On 19 September 2016 at 20:13, Neil Greenwood
<neil.greenwood....@gmail.com> wrote:
> Sorry for the top post, I'm on my phone.
> I think partimage does what you want already. Clonezilla gives a (very
> slightly) friendlier front end, but I've not used either for several
> years...

I believe partimage does not handle ext4 which would be a problem (at
least that is what [1] says)

I had thought about clonezilla and will have another look at it. The
last time I used it (which was some time ago) it seemed overly
complex, but perhaps I just need to put a bit more effort in to see
how to use it from a script.



[1] https://www.partimage.org/Main_Page

> Neil
> On 19 September 2016 17:49:44 BST, Colin Law <clan...@gmail.com> wrote:
>> On 19 September 2016 at 17:18, Robert McWilliam <r...@allmail.net> wrote:
>>>  On Mon, 19 Sep 2016, at 14:21, Colin Law wrote:
>>>>  I do a fair amount of work with SD cards and use dd to create an image
>>>>  for backup or for burning onto other cards. If I burn an image from an
>>>>  8GB card onto a 16GB card then I get a card which is only half used.
>>>>  If I then make an image from that one then I get a 16GB image (of
>>>>  which only 8GB or less is partitioned) which is larger than it needs
>>>>  to be and also if I burn that onto another 8GB card then it fails as
>>>>  the card is not large enough (or at least it says it has failed, the
>>>>  card will in fact be ok).
>>>  You can copy a single
>>> partition by pointing dd at the partition rather
>>>  than the device, e.g. sda1 rather than sda. I expect that would achieve
>>>  the same thing as  giving dd offset and size that you can get from fdisk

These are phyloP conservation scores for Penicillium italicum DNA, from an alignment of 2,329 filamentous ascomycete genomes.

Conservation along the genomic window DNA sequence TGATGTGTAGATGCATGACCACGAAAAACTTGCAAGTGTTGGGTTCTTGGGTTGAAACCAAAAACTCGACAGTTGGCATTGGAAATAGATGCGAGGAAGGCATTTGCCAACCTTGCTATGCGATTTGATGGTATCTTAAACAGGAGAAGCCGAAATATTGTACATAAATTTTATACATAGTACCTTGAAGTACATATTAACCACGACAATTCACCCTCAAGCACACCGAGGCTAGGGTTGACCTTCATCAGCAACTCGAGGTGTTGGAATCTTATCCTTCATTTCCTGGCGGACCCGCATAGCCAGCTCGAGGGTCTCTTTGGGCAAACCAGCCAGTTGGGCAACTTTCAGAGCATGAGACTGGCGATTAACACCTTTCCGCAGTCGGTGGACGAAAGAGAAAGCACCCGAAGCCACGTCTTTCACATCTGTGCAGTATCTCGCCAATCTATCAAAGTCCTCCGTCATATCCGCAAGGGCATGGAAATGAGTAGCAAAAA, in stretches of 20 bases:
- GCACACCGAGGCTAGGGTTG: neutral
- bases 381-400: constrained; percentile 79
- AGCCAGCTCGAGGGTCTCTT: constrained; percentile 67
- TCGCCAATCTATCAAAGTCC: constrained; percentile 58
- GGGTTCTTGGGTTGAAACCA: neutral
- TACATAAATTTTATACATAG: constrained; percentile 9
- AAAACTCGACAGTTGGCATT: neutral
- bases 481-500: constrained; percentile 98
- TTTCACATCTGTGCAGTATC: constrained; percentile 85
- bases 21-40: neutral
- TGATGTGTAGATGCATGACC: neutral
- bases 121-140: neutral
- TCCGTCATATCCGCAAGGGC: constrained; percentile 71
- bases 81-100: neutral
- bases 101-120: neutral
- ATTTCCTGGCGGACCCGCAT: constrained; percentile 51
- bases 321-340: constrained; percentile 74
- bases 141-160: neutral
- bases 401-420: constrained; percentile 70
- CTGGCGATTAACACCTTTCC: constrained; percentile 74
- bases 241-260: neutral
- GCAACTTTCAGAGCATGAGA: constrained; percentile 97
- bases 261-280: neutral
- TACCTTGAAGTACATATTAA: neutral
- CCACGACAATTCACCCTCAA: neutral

>>>  (but less likely to get those wrong).
>>>  Neither approach will give you an image that you can (reliably) put back
>>>  onto a card with (just) dd. It won't include the partition table.
>> Is not the partition table in the space before the first partition? So
>> in the example I posted where I had
>> Device     Boot  Start     End Sectors Size Id Type
>> /dev/sdb1         8192  137215  129024  63M  c W95 FAT32 (LBA)
>> /dev/sdb2       137216 4233215 4096000   2G 83 Linux
>> is not the partition table in sectors 0 to 8191? So if I copy sectors
>> 0 to 2333215 that should include the partition table and all the
>> partitions.  Is that not correct?
>>>  It
>>>  will work if the destination card is partitioned the same as the source
>>>  and you write to the same offset, or if you've got a partition the same
>>>  size and you update the offset to hit that, but otherwise you'd need to
>>>  update the partition table (and other partitions) to make an
>>>  appropriately sized gap for it and then write to that.
>>>  I think it's better to look at what you're trying to do, and see if dd
>>>  is the right tool. I can understand wanting to use dd for archiving or
>>>  backing up cards since it'll also catch things that have been deleted or
>>>  lost to filesystem corruption that you can then (try to) recover once
>>>  you've noticed that something is missing. I'm less convinced it's a good
>>>  idea going the other way; it causes the problems you're seeing when
>>>  sizes aren't the same and it means you're writing more to the cards than
>>>  you need to. I
>>> think you'd be better to mount the image file and copy
>>>  the files across to the card.
>> To do it that way I believe I would have to write a script to pick up
>> the partition info from the original card, mount and copy the files in
>> each partition, and save the partition info with the files. Then to
>> restore it I would need a script to re-partition the new card and copy
>> the files across to each partition.
>> Colin
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